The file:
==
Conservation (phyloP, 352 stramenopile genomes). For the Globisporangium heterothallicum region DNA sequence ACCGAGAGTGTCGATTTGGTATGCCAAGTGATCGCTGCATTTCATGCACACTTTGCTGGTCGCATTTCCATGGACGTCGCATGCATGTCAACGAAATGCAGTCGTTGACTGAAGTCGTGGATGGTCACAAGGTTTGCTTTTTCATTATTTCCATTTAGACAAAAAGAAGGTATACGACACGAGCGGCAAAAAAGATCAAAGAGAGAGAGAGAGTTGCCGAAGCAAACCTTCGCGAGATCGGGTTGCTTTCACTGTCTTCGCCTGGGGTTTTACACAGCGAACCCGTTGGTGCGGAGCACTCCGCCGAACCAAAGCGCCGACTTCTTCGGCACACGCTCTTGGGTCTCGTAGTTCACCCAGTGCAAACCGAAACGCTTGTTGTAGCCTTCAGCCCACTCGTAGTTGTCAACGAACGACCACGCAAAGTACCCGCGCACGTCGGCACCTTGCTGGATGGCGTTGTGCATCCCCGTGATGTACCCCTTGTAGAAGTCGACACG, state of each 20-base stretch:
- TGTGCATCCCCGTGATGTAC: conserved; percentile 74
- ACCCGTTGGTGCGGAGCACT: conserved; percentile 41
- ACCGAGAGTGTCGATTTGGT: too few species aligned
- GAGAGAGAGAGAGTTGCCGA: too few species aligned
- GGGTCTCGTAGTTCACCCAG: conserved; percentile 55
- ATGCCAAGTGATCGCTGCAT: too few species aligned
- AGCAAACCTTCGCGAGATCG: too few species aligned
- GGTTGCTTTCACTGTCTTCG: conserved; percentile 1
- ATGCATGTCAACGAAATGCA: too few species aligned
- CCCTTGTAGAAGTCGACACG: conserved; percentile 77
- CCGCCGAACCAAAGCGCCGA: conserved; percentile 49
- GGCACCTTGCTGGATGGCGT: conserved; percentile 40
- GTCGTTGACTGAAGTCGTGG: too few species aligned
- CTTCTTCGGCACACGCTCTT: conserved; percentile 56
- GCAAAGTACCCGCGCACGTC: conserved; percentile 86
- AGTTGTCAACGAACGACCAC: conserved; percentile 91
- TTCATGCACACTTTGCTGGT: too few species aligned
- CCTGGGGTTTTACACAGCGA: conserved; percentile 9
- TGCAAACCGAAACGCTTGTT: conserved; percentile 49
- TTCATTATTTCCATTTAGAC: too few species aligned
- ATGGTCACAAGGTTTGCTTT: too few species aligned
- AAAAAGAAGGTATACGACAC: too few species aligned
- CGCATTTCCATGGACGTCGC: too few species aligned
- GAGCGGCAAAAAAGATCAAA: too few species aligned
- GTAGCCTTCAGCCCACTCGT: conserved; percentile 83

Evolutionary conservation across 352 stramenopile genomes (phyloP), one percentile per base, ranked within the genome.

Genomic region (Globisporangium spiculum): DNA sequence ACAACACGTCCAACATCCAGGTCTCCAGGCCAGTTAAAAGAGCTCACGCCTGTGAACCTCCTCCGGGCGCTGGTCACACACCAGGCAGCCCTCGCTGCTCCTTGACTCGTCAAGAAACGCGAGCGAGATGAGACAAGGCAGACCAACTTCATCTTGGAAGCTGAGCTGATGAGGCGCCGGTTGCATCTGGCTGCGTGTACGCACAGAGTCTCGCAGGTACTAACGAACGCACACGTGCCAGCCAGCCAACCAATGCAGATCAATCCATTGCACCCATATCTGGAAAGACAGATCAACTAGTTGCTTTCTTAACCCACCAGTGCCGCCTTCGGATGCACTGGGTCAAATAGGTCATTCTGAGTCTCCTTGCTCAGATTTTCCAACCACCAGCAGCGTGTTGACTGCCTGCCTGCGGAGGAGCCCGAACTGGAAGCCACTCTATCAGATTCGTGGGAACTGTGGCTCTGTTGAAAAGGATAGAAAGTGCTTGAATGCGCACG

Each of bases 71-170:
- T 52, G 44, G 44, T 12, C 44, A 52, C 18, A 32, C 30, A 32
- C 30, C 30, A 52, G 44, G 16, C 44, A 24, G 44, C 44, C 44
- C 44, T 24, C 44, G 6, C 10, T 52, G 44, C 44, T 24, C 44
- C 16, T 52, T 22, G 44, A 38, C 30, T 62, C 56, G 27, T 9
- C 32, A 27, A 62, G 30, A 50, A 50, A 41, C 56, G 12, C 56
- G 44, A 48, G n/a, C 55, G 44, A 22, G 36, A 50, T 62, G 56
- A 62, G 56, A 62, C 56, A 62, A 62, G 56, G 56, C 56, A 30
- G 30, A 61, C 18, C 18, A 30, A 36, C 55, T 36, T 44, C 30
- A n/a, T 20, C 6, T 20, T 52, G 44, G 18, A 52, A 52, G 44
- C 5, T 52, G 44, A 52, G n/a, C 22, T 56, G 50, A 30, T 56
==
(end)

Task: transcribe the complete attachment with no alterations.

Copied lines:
Conservation (phyloP, 352 stramenopile genomes). For the Globisporangium heterothallicum region DNA sequence ACCGAGAGTGTCGATTTGGTATGCCAAGTGATCGCTGCATTTCATGCACACTTTGCTGGTCGCATTTCCATGGACGTCGCATGCATGTCAACGAAATGCAGTCGTTGACTGAAGTCGTGGATGGTCACAAGGTTTGCTTTTTCATTATTTCCATTTAGACAAAAAGAAGGTATACGACACGAGCGGCAAAAAAGATCAAAGAGAGAGAGAGAGTTGCCGAAGCAAACCTTCGCGAGATCGGGTTGCTTTCACTGTCTTCGCCTGGGGTTTTACACAGCGAACCCGTTGGTGCGGAGCACTCCGCCGAACCAAAGCGCCGACTTCTTCGGCACACGCTCTTGGGTCTCGTAGTTCACCCAGTGCAAACCGAAACGCTTGTTGTAGCCTTCAGCCCACTCGTAGTTGTCAACGAACGACCACGCAAAGTACCCGCGCACGTCGGCACCTTGCTGGATGGCGTTGTGCATCCCCGTGATGTACCCCTTGTAGAAGTCGACACG, state of each 20-base stretch:
- TGTGCATCCCCGTGATGTAC: conserved; percentile 74
- ACCCGTTGGTGCGGAGCACT: conserved; percentile 41
- ACCGAGAGTGTCGATTTGGT: too few species aligned
- GAGAGAGAGAGAGTTGCCGA: too few species aligned
- GGGTCTCGTAGTTCACCCAG: conserved; percentile 55
- ATGCCAAGTGATCGCTGCAT: too few species aligned
- AGCAAACCTTCGCGAGATCG: too few species aligned
- GGTTGCTTTCACTGTCTTCG: conserved; percentile 1
- ATGCATGTCAACGAAATGCA: too few species aligned
- CCCTTGTAGAAGTCGACACG: conserved; percentile 77
- CCGCCGAACCAAAGCGCCGA: conserved; percentile 49
- GGCACCTTGCTGGATGGCGT: conserved; percentile 40
- GTCGTTGACTGAAGTCGTGG: too few species aligned
- CTTCTTCGGCACACGCTCTT: conserved; percentile 56
- GCAAAGTACCCGCGCACGTC: conserved; percentile 86
- AGTTGTCAACGAACGACCAC: conserved; percentile 91
- TTCATGCACACTTTGCTGGT: too few species aligned
- CCTGGGGTTTTACACAGCGA: conserved; percentile 9
- TGCAAACCGAAACGCTTGTT: conserved; percentile 49
- TTCATTATTTCCATTTAGAC: too few species aligned
- ATGGTCACAAGGTTTGCTTT: too few species aligned
- AAAAAGAAGGTATACGACAC: too few species aligned
- CGCATTTCCATGGACGTCGC: too few species aligned
- GAGCGGCAAAAAAGATCAAA: too few species aligned
- GTAGCCTTCAGCCCACTCGT: conserved; percentile 83

Evolutionary conservation across 352 stramenopile genomes (phyloP), one percentile per base, ranked within the genome.

Genomic region (Globisporangium spiculum): DNA sequence ACAACACGTCCAACATCCAGGTCTCCAGGCCAGTTAAAAGAGCTCACGCCTGTGAACCTCCTCCGGGCGCTGGTCACACACCAGGCAGCCCTCGCTGCTCCTTGACTCGTCAAGAAACGCGAGCGAGATGAGACAAGGCAGACCAACTTCATCTTGGAAGCTGAGCTGATGAGGCGCCGGTTGCATCTGGCTGCGTGTACGCACAGAGTCTCGCAGGTACTAACGAACGCACACGTGCCAGCCAGCCAACCAATGCAGATCAATCCATTGCACCCATATCTGGAAAGACAGATCAACTAGTTGCTTTCTTAACCCACCAGTGCCGCCTTCGGATGCACTGGGTCAAATAGGTCATTCTGAGTCTCCTTGCTCAGATTTTCCAACCACCAGCAGCGTGTTGACTGCCTGCCTGCGGAGGAGCCCGAACTGGAAGCCACTCTATCAGATTCGTGGGAACTGTGGCTCTGTTGAAAAGGATAGAAAGTGCTTGAATGCGCACG

Each of bases 71-170:
- T 52, G 44, G 44, T 12, C 44, A 52, C 18, A 32, C 30, A 32
- C 30, C 30, A 52, G 44, G 16, C 44, A 24, G 44, C 44, C 44
- C 44, T 24, C 44, G 6, C 10, T 52, G 44, C 44, T 24, C 44
- C 16, T 52, T 22, G 44, A 38, C 30, T 62, C 56, G 27, T 9
- C 32, A 27, A 62, G 30, A 50, A 50, A 41, C 56, G 12, C 56
- G 44, A 48, G n/a, C 55, G 44, A 22, G 36, A 50, T 62, G 56
- A 62, G 56, A 62, C 56, A 62, A 62, G 56, G 56, C 56, A 30
- G 30, A 61, C 18, C 18, A 30, A 36, C 55, T 36, T 44, C 30
- A n/a, T 20, C 6, T 20, T 52, G 44, G 18, A 52, A 52, G 44
- C 5, T 52, G 44, A 52, G n/a, C 22, T 56, G 50, A 30, T 56